One reason for the sustained anger carrying the Michael Brown protests into a second week, beyond the general pattern of racial injustice, locally and nationally, going back decades or centuries, is the sense that the investigation is taking too long. Beginning with the fact that Brown’s lifeless body lay in the street for four hours, in the summer sun, after he was shot, every official response has been delayed or drawn out, most notably the naming of Darren Wilson as the officer responsible, which took nearly a week.
Adding fuel to the idea that there’s a conspiracy or cover-up in motion, there’s a pattern developing in Ferguson: When the information finally does come out, it’s been tainted by irrelevant disclosures meant to undermine the character of a dead black teenager. This time, predictably, it’s marijuana use. We’ve seen this before, and we’re seeing it again.
On Friday, it was the baffling dual announcement of Wilson’s identity along with a police report detailing an unarmed convenience store robbery allegedly committed by Brown minutes before his death. It took a few hours and a second press conference for Ferguson Police Chief Tom Jackson to explain that Officer Wilson did not know Brown was a robbery suspect, and he initiated the fatal encounter because, in Jackson’s words, the 18-year-old was “walking down the street blocking traffic, that’s it.” (Jackson went on to alter his story again, saying later that Wilson “made the connection” between Brown and the theft after stopping him for being in the road.)
Today, ten days on since Brown’s death, comes the St. Louis County autopsy. First reported by the Washington Post, the findings of the county’s medical examiner Mary Case seem to corroborate those of the family’s own independent autopsy: Brown was shot from the front, between six and eight times. But that’s all we know so far, because the report is not yet public. Oh wait, one more thing:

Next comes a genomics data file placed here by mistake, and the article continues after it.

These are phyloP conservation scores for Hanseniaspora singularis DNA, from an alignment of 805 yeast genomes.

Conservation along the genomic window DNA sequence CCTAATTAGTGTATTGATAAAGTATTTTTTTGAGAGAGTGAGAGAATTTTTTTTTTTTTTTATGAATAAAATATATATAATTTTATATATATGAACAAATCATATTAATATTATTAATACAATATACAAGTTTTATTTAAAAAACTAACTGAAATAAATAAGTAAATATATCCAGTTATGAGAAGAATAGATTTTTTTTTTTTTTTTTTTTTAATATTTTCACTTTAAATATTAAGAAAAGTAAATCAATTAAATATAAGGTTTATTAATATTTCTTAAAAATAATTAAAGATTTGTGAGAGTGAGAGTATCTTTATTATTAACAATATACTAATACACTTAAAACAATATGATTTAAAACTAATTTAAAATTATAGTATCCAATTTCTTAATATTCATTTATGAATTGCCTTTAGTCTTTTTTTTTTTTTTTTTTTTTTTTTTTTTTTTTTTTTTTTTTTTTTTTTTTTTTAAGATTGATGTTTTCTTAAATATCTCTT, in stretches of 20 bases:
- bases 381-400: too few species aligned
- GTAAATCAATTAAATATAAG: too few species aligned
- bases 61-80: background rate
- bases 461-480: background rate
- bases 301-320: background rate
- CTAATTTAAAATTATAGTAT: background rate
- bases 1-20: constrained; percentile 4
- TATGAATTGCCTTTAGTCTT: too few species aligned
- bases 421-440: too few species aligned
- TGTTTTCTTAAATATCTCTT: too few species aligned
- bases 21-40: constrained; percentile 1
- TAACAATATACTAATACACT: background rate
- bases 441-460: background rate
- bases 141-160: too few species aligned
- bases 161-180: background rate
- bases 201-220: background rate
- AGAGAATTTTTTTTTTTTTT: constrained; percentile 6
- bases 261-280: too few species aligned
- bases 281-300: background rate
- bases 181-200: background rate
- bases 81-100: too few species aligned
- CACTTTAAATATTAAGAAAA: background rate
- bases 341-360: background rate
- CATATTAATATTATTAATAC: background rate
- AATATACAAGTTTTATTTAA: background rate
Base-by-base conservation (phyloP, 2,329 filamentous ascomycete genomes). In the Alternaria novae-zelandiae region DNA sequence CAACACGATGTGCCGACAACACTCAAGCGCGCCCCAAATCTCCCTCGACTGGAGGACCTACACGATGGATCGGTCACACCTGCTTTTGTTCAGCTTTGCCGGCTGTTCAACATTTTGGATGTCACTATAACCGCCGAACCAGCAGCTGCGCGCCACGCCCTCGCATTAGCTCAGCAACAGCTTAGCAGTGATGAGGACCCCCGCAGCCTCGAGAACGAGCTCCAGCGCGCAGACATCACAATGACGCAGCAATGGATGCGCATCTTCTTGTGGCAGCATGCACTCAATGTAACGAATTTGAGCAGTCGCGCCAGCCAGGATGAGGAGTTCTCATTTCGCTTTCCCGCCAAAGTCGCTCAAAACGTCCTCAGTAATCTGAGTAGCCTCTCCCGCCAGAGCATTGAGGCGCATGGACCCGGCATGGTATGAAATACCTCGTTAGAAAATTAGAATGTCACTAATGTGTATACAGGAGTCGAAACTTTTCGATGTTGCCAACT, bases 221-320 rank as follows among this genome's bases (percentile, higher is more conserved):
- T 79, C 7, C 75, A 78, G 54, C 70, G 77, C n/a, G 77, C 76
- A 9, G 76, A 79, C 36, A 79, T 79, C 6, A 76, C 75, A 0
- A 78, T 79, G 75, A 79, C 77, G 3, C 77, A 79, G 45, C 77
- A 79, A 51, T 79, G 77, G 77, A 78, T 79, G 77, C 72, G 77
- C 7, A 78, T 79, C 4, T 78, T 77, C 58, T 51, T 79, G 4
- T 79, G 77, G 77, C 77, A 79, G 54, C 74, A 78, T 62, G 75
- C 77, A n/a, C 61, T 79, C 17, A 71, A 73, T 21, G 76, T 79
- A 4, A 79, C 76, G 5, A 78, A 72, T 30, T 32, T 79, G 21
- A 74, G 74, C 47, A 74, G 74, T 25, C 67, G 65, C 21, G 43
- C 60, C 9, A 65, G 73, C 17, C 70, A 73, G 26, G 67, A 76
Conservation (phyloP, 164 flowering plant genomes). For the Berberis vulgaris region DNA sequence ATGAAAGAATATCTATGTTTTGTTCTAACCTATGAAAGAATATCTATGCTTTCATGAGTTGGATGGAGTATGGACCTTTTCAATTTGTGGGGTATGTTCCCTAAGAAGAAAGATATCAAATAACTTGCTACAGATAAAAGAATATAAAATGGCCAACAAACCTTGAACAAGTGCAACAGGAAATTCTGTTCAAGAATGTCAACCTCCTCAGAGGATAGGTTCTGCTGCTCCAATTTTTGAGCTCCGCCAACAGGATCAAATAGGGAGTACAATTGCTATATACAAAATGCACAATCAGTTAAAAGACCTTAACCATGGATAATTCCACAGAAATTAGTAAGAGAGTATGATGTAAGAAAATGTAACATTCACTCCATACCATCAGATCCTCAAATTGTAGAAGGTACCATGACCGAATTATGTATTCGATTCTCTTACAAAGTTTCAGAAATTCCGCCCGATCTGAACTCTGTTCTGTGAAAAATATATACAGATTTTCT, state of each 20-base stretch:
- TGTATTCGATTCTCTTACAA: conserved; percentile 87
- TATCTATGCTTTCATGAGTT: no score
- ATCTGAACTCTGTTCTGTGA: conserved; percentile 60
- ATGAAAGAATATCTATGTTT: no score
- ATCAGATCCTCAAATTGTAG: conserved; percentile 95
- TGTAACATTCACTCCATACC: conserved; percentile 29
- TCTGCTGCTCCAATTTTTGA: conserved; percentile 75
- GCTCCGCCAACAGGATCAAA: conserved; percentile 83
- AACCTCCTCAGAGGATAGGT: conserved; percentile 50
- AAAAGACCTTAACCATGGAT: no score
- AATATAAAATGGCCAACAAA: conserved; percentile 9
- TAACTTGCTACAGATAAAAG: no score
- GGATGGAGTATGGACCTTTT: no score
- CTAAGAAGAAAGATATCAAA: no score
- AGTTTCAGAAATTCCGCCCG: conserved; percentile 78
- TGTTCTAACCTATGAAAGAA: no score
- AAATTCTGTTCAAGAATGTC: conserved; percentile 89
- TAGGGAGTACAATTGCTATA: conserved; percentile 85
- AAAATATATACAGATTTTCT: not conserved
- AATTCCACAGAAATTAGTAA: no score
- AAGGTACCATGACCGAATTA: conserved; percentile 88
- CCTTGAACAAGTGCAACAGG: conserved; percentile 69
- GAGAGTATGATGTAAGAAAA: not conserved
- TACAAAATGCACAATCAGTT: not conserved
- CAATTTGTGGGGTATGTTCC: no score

In addition, Brown had marijuana in his system when he was shot and killed by a police officer on Aug. 9 in Ferguson, according to this person, who spoke on the condition of anonymity because of the ongoing investigation.
An anonymous source, someone “familiar with the county’s investigation,” just thought everyone should know that Brown, like 7 percent of Americans over the age of 12 — 21 million people — may have smoked marijuana in the last month.
Why this is material to the investigation, neither the county nor the Post (headline: “County investigation: Michael Brown was shot from the front, had marijuana in his system”) has said, although the newspaper does include this passive disclaimer, presumably for balance: “In anticipation that Brown could be vilified by the results of the drug test, conducted as a routine part of the autopsy, protesters have consistently insisted that Darren Wilson, the officer who shot Brown, should be required to submit to one as well.” Don’t hold your breathe for that.
Not noted is the fact that marijuana use is not linked to violent behavior, nor is it a crime punishable by death in the United States. From Carl Hart, an associate professor of psychology at Columbia, writing in the New York Times:
The scientific studies, including my own research, on the short-term effects of the drug on cognitive functioning show how unlikely it is that marijuana could have caused him to behave erratically or have difficulty following instructions.
Granted, the drug can temporarily slow people down in completing familiar tasks that involve memory or abstract reasoning, and it can lower a person’s level of vigilance or focus. But research subjects in my studies have shown that they can make plans, exhibit self-control and cooperate closely with others even under heavy influence of marijuana […]
There is a broader point to be made, though […] the research tells us that aggression and violence are highly unlikely outcomes of marijuana use. Based on my own work, during which I have administered thousands of doses of marijuana, I can say that its main effects are contentment, relaxation, sedation, euphoria and increased hunger, all peaking within 5 to 10 minutes after smoking and lasting for about two hours. It is true that very high THC concentrations […] can cause mild hallucinations and paranoia, but even these effects are rare and usually seen only in very inexperienced users.
Hart was not writing specifically about Mike Brown, but he might as well have been. Hart was writing about Trayvon Martin, who faced the same smears. Sadly, what the two teenagers had in common goes entirely without saying.